Tag Archives: ASCE

Required Bracing or Not?

When he was just a tyke (I considered adding in ‘little’ however he was 3’6” tall on his second birthday) my son Brent asked me in all seriousness what it was like to watch space aliens building pyramids. While I am not quite as old as Brent may have thought I was then, it has been awhile since I was muddling through architecture school.

Architecture school, back in my day, was more about drawing pretty pictures than it was about how to make sure those pretty pictures would actually stand up. I do foggily remember having an eight a.m. structural design class at Montana State University (who in their right mind would schedule this class mid-Winter in Bozeman?).

ASCE (American Society of Civil Engineers) News had a summer guest contributor (Kyle Vansice) in 2012 who wrote about some of famous architect Frank Lloyd Wright’s work. Some excerpts include:

“However, I believe that Mr. Wright more likely stretched the existing construction techniques past their previous limits, possibly to a degree that diminished the factor of safety.”

“Unfortunately, Mr. Wright’s genius in architectural design was not matched by his understanding of engineering principles.”

“I believe the engineering behind his designs did not meet the exacting standards typical of a Frank Lloyd Wright space. Mr. Wright believed that the structures of his day were large, bulky, and overly engineered. He felt that it was possible to challenge conventional wisdom and beat back some of the conservatism in structural design. I think it is also true to say that while he knew existing limits were antiquated, he did not fully appreciate the actual physical constraints that his designs surpassed.”

“A good example of the need for structural remediation can be found in Mr. Wright’s riverside masterpiece, Falling Water. The iconic cantilevered portions of the home had at one point deflected close to seven-inches over their fifteen foot span, and analysis of the structure has revealed that the as-built design had placed these cantilevers dangerously close to their failure limits. Post-tensioning was eventually required to restore these portions back to their intended elevation and to prevent the sort of catastrophic collapse deemed inevitable (Tyler Meek, Fallingwater: Restoration and Structural Reinforcement).”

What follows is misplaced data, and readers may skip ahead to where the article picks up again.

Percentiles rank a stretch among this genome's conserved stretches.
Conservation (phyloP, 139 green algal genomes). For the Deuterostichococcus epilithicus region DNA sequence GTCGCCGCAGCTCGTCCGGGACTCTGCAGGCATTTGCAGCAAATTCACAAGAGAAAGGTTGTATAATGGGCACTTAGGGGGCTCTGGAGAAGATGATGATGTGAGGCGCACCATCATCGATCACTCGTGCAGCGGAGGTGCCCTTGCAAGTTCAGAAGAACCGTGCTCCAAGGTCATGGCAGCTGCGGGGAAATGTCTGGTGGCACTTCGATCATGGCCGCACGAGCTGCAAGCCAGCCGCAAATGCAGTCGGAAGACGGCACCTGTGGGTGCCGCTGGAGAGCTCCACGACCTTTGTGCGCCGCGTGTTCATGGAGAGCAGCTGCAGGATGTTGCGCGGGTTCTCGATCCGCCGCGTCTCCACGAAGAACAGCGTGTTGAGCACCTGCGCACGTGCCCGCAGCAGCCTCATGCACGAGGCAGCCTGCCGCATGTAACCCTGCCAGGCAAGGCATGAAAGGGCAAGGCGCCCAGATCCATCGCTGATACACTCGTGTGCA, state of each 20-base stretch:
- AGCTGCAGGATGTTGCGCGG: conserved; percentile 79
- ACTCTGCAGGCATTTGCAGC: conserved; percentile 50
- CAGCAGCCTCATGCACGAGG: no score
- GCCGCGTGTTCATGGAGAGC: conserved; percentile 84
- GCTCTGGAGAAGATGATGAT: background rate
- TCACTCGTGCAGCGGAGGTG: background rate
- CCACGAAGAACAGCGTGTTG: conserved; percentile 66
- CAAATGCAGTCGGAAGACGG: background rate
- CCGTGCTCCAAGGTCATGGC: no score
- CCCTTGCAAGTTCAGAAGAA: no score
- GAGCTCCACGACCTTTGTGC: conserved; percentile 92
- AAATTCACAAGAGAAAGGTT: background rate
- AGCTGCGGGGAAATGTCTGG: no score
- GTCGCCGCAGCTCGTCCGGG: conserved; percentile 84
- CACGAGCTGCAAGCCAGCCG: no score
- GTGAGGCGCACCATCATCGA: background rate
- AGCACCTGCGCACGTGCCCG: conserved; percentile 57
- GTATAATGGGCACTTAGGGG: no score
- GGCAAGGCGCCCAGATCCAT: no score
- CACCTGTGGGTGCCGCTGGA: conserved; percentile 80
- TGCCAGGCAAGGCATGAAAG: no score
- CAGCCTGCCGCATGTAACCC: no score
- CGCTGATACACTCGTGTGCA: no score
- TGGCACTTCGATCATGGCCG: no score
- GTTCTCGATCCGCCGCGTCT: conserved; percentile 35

Falling Water

“Other well-known examples of Wright’s imprudence in engineering include the Guggenheim in New York and Taliesin; both of which encountered significant structural rehabilitation in order to restore serviceability and prevent failure.”

Mike the Pole Barn Guru comments;
Hansen Pole Buildings’ Design Studio Manager, Caleb Johnson posed this to me earlier this year:

“Have you ever heard of a county that requires knee bracing or corner bracing via comment below from one of my clients:

“Architects and structural engineers are telling me that all buildings need knee bracing, corner bracing, etc., which in a traditional stick build is the norm”.”

If one is to venture into a Building Department and not have engineer sealed building plans, it is fair license for them to add in any structural members they desire (whether structurally necessary or adequate). These hard working folks are generally not engineers.

Most architects (even our iconic Mr. Wright) have a limited grasp of how to structurally make things work and rely upon engineers to come up with designs to prevent failures. When it comes to fully grasping nuances of post frame design, there are a limited few engineers who have done research necessary to achieve practical design within limits of safety.

Knee bracing, for one, would be a rare feature of traditional stick building and when applied to post frame construction could be detrimental. (https://www.hansenpolebuildings.com/2012/01/post-frame-construction-knee-braces/).

Corner bracing (also referred to as diagonal bracing) in most instances is a redundant member, should an engineer actually understand principles of utilizing shear strength provided by steel skin (roofing and siding). Extended reading on diagonal bracing can be found here: https://www.hansenpolebuildings.com/2016/03/diagonal-bracing/.

There is a moral to this story – unless you are building using prescriptive tables within building codes (IRC or IBC), you are best to only build from fully engineered building plans, both for safety and cost effectiveness. If you are hiring an engineer to produce your plans, look for a NFBA member engineer (www.NFBA.org) with extensive post frame experience. Or, even better, invest in a complete building package including engineer sealed plans specific to your building, at your site and including extensive step-by-step instructions and unlimited free technical support from those with actual post frame building experience.